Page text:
Europeans suffer Ryder Cup quandary

The Masters is on their minds, and understandably so. It is just three weeks from the year's first major, typically the most anticipated of the four, the long period since the last one the basis of anticipation.

But the Ryder Cup, especially in Europe, is never far from thought, either, and the majors typically have a way of helping sort out the madness.

A quick glance at the current standings shows some pretty high-profile European Tour players are bound to be left off the squad that will face the Americans in September.

"With the depth we've got now, it is going to take a lot of good play, especially in the majors and the world events," said England's Paul Casey, who didn't make the 2010 European team and was not picked by captain Colin Montgomerie despite status as a top-10 player in the world. "There are a lot of great players, and there is just incredible strength."

The core of the European team that defeated the Americans by a single point two years ago at Celtic Manor will likely remain intact with Rory McIlroy, Luke Donald, Lee Westwood and Martin Kaymer leading the way. They are the top four ranked players in the world.

Justin Rose put himself in good position with his victory at the WGC-Cadillac Championship, and Sergio Garcia has surged up both the European points and world lists after two late victories in 2011.

But several highly ranked players find themselves on the outside looking in at this point. Casey is ranked 27th in the world, Ian Poulter is 29th and Robert Karlsson 31st, and they would be in need of a captain's pick -- again, we're way early on this -- if the race ended today. Padraig Harrington, a six-time team member, is well out of the running, as his world ranking has slipped. Same for reigning British Open champion Darren Clarke.

Two members of the 2010 team -- brothers Francesco and Edoardo Molinari -- are also well outside the top 10. Same for Miguel Angel Jimenez.

Graeme McDowell, the hero from 2010 who clinched the winning point for the Europeans, is holding down the last spot at the moment -- which is somewhat surprising when you consider that he is ranked 17th in the world.

"There are probably 20 guys vying for those 12 spots," McDowell said. "The European team is going to be seriously strong, we've got Sergio playing well, a number of great players.

"My schedule this year was all about picking up some Ryder Cup points. If you get too disconnected from the automatic spots, you've got a huge task on your hands. I'm not playing in Europe much in the first five months, and when I go back, I don't want to have too much catching up to do."

Europe made changes to its selection process this year, reversing the order of how it picks the automatic qualifiers.

The first five team members will be chosen from the European points list, which is compiled based on money earned in European Tour events starting this past Sept. 1. Right now, the top five on that list are McIlroy, Kaymer, Peter Hanson, Rose and Paul Lawrie.

The next five come from a world points list. This is not to be confused with the world rankings. A player's world ranking points earned from Sept. 1 on are used to compile this list. Right now, the top five are Westwood, Donald, Garcia, Gonzalo Fernandez-Castano and McDowell.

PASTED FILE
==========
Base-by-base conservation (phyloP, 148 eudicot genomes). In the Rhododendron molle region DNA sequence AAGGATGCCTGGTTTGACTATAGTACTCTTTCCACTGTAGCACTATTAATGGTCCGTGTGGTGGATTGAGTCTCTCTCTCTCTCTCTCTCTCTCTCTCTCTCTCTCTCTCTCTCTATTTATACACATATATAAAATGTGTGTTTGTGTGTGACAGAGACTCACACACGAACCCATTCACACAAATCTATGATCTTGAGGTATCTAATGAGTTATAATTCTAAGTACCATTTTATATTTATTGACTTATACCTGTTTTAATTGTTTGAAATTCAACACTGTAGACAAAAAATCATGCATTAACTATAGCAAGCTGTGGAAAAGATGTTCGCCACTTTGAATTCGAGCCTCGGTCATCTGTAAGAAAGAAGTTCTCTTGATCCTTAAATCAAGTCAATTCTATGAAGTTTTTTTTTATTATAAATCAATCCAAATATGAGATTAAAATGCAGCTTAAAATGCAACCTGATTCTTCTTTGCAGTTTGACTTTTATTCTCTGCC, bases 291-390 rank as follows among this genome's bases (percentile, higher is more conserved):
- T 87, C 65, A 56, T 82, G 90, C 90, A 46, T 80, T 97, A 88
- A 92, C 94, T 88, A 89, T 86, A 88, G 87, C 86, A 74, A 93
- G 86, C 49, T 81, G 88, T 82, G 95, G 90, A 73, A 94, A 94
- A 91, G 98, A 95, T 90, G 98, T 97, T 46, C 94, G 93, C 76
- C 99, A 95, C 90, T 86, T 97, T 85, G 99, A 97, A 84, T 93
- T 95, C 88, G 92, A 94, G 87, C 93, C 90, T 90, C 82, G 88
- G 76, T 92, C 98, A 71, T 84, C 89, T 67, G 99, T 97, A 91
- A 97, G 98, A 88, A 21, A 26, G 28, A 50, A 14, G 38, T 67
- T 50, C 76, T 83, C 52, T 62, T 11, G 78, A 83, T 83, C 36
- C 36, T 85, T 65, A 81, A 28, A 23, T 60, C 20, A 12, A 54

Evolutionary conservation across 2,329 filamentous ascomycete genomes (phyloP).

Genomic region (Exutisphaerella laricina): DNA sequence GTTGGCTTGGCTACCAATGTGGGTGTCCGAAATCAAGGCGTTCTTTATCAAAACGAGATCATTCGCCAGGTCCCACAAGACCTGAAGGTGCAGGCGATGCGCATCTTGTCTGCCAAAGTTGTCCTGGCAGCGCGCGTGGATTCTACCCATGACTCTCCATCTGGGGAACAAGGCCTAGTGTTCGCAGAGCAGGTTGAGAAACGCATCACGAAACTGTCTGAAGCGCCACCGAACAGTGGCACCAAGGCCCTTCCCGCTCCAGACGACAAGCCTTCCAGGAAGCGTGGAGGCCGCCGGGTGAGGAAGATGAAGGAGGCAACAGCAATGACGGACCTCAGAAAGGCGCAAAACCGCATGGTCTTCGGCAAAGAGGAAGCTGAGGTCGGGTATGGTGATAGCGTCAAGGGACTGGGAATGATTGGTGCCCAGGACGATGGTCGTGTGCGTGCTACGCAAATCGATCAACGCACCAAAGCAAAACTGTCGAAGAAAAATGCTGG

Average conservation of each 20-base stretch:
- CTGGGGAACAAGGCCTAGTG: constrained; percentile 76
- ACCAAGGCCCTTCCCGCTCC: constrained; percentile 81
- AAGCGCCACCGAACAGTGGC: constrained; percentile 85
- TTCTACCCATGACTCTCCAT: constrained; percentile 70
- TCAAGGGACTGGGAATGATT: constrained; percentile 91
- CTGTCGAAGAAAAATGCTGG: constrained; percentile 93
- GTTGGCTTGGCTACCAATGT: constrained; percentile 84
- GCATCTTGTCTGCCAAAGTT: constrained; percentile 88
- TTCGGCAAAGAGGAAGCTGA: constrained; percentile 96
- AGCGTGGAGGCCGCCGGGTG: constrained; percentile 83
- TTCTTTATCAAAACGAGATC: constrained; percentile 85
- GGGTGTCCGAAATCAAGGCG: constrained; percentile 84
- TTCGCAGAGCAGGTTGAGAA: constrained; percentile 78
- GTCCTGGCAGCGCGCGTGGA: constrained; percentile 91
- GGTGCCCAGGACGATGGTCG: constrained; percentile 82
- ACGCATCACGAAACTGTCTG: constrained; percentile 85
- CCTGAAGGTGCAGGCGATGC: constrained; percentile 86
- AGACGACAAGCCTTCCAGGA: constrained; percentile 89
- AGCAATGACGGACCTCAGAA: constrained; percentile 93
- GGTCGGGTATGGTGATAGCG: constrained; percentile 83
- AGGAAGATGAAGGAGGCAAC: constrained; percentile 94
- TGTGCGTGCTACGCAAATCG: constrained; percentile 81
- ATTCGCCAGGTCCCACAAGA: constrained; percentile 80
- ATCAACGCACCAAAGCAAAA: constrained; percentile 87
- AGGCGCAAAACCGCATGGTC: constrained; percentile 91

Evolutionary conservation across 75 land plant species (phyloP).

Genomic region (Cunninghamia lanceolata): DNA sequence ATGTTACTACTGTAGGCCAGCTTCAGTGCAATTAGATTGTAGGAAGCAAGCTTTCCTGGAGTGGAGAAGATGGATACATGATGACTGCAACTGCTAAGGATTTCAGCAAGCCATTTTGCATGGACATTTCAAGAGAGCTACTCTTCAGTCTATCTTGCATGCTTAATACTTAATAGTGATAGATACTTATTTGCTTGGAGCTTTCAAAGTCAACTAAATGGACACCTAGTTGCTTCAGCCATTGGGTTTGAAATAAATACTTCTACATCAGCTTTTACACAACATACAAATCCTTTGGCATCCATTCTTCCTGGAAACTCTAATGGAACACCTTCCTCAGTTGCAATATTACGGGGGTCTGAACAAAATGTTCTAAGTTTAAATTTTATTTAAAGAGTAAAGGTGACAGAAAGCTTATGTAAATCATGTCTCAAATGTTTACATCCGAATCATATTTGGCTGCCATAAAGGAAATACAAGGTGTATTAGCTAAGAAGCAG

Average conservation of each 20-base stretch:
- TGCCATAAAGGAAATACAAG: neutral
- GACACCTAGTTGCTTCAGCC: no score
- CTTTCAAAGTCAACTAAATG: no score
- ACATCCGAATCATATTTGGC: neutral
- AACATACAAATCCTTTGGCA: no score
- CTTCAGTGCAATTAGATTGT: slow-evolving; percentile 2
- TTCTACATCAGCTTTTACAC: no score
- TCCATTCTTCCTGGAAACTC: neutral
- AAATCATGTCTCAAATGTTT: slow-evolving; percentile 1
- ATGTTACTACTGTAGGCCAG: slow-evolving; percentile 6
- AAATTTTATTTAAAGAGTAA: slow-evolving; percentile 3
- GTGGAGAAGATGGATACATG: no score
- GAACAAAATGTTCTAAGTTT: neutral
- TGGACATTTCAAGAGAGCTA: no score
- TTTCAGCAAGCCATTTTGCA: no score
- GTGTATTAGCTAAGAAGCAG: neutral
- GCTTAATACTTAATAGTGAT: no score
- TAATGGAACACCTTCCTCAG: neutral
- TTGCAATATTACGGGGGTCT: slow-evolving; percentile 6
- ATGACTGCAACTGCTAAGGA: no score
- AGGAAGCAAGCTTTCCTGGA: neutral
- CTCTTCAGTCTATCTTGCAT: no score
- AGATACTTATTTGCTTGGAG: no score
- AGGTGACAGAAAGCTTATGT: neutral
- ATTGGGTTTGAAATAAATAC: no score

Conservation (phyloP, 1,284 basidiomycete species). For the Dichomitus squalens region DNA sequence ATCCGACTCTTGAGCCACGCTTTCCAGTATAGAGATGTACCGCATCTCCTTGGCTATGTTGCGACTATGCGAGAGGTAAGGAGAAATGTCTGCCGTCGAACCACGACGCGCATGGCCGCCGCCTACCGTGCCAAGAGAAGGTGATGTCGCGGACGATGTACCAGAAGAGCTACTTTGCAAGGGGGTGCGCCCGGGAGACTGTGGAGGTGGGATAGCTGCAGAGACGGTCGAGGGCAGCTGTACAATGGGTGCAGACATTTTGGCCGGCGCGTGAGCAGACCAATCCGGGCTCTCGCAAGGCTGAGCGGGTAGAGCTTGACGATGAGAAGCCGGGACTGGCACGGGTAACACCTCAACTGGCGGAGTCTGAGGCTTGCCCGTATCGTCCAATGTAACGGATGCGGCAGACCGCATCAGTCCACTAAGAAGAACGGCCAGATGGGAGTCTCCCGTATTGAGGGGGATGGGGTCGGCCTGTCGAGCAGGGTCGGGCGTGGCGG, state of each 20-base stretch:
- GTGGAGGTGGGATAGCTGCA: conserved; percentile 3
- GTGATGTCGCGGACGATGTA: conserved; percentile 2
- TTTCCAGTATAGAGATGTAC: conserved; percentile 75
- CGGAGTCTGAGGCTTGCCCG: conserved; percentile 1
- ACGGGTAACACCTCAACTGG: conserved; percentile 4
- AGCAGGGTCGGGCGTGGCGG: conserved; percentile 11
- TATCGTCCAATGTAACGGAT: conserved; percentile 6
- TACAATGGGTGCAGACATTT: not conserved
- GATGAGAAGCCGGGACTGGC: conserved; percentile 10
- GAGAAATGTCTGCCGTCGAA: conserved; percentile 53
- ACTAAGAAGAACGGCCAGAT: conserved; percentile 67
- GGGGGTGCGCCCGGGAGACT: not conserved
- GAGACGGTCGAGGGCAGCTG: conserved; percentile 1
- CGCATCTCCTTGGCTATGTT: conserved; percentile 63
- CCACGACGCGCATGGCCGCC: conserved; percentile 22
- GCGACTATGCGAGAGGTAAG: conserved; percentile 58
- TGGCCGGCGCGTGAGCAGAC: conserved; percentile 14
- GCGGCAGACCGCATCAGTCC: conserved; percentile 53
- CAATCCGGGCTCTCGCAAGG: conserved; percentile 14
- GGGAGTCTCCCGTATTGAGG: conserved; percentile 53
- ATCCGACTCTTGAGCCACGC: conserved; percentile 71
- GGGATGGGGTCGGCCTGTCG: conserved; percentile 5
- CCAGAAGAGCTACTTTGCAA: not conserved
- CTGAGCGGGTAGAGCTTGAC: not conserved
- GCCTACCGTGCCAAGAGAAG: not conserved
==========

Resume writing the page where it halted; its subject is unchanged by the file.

In another change, captain Jose Maria Olazabal elected to go with just two at-large selections rather than the three Montgomerie had in 2010. (U.S. captain Davis Love will have four at-large picks; the eight automatic U.S. qualifiers are determined based on money earned on the PGA Tour through the PGA Championship.) The European team will be decided following the Johnnie Walker Championship in late August.

"For anybody to be in those top 10 spots, they will have to play really well during the season from September to September," Olazabal said. "So I think those guys deserve to be in the team, if they are in those top 10 spots. And I think two picks is good enough in the sense that you might have a scenario like we have at the moment with Paul Casey being injured [the Transitions Championship is just his second tournament of the year due to a shoulder injury], and if [he] gets his game back, he might be OK to be in the team.

"You have to look for those scenarios where you might have players that maybe are not playing well early in the season and then they get hot, like it happened to Edoardo [Molinari in 2010] who just made the team just coming from the Challenge Tour. So I think those couple of spots are plenty."

But to show how competitive the situation is, the Europeans have 19 players among the top 50 in the world. (The Americans also have 19.)

"I couldn't complain last time around," said Rose, who failed to gain a captain's pick despite winning twice on the PGA Tour in 2010. "You make the team or you don't; and if you don't make the team, you're in someone else's hands and that's never a good place to be. So certainly want to make the team by my own right. I've got some work ahead of me still but I've had a great start to the campaign."

Rose and Casey were left off the team two years ago; Donald and Harrington were selected, along with Edoardo Molinari, who won the last qualifying event.

This time, it's difficult to imagine Donald -- who was No. 1 in the world for nine months -- not making the team on his own. Same for Rose, who is well up both lists.

"There was a big fight between myself, Padraig, Casey, Justin, and that's a good problem for a captain to have, when they have a lot of people to choose from and there's people fighting to get on the team," Donald said. "Obviously I think there will be another close contest, as it always is."

Bob Harig covers golf for ESPN.com. He can be reached at BobHarig@gmail.com.